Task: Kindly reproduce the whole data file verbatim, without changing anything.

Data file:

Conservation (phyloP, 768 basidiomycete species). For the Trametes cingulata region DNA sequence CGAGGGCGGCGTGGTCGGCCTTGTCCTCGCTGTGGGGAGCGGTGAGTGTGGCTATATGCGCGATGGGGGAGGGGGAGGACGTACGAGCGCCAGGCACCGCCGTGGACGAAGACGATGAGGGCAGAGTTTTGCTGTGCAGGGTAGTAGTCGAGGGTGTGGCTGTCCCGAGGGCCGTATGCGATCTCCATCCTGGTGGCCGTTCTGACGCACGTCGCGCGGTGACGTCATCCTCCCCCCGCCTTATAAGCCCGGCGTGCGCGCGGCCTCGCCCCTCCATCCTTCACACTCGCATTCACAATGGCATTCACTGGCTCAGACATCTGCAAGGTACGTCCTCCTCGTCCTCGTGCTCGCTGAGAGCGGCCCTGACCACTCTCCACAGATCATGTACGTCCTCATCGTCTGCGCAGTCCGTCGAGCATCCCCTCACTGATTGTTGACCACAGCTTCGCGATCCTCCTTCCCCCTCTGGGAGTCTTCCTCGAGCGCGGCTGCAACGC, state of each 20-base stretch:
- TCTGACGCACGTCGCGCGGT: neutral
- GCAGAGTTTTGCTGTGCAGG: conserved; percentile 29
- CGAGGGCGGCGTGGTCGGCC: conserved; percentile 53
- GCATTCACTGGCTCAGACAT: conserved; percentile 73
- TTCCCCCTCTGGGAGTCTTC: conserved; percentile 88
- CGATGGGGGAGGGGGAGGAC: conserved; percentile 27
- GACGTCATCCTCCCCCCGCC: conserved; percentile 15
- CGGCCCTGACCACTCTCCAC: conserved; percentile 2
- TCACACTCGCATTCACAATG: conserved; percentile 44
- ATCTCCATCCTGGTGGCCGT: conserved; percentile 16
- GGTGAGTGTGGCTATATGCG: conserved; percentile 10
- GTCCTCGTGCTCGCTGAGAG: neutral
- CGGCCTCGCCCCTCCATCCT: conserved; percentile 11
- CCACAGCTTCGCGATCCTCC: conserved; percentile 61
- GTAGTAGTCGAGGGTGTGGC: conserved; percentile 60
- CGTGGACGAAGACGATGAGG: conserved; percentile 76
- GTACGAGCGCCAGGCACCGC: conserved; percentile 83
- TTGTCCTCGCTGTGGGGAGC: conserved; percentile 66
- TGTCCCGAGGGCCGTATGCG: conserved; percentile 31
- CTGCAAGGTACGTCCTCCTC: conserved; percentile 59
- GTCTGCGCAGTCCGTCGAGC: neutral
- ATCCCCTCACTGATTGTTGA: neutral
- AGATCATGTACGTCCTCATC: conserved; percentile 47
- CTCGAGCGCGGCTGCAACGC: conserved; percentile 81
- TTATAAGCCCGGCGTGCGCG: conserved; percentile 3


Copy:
Conservation (phyloP, 768 basidiomycete species). For the Trametes cingulata region DNA sequence CGAGGGCGGCGTGGTCGGCCTTGTCCTCGCTGTGGGGAGCGGTGAGTGTGGCTATATGCGCGATGGGGGAGGGGGAGGACGTACGAGCGCCAGGCACCGCCGTGGACGAAGACGATGAGGGCAGAGTTTTGCTGTGCAGGGTAGTAGTCGAGGGTGTGGCTGTCCCGAGGGCCGTATGCGATCTCCATCCTGGTGGCCGTTCTGACGCACGTCGCGCGGTGACGTCATCCTCCCCCCGCCTTATAAGCCCGGCGTGCGCGCGGCCTCGCCCCTCCATCCTTCACACTCGCATTCACAATGGCATTCACTGGCTCAGACATCTGCAAGGTACGTCCTCCTCGTCCTCGTGCTCGCTGAGAGCGGCCCTGACCACTCTCCACAGATCATGTACGTCCTCATCGTCTGCGCAGTCCGTCGAGCATCCCCTCACTGATTGTTGACCACAGCTTCGCGATCCTCCTTCCCCCTCTGGGAGTCTTCCTCGAGCGCGGCTGCAACGC, state of each 20-base stretch:
- TCTGACGCACGTCGCGCGGT: neutral
- GCAGAGTTTTGCTGTGCAGG: conserved; percentile 29
- CGAGGGCGGCGTGGTCGGCC: conserved; percentile 53
- GCATTCACTGGCTCAGACAT: conserved; percentile 73
- TTCCCCCTCTGGGAGTCTTC: conserved; percentile 88
- CGATGGGGGAGGGGGAGGAC: conserved; percentile 27
- GACGTCATCCTCCCCCCGCC: conserved; percentile 15
- CGGCCCTGACCACTCTCCAC: conserved; percentile 2
- TCACACTCGCATTCACAATG: conserved; percentile 44
- ATCTCCATCCTGGTGGCCGT: conserved; percentile 16
- GGTGAGTGTGGCTATATGCG: conserved; percentile 10
- GTCCTCGTGCTCGCTGAGAG: neutral
- CGGCCTCGCCCCTCCATCCT: conserved; percentile 11
- CCACAGCTTCGCGATCCTCC: conserved; percentile 61
- GTAGTAGTCGAGGGTGTGGC: conserved; percentile 60
- CGTGGACGAAGACGATGAGG: conserved; percentile 76
- GTACGAGCGCCAGGCACCGC: conserved; percentile 83
- TTGTCCTCGCTGTGGGGAGC: conserved; percentile 66
- TGTCCCGAGGGCCGTATGCG: conserved; percentile 31
- CTGCAAGGTACGTCCTCCTC: conserved; percentile 59
- GTCTGCGCAGTCCGTCGAGC: neutral
- ATCCCCTCACTGATTGTTGA: neutral
- AGATCATGTACGTCCTCATC: conserved; percentile 47
- CTCGAGCGCGGCTGCAACGC: conserved; percentile 81
- TTATAAGCCCGGCGTGCGCG: conserved; percentile 3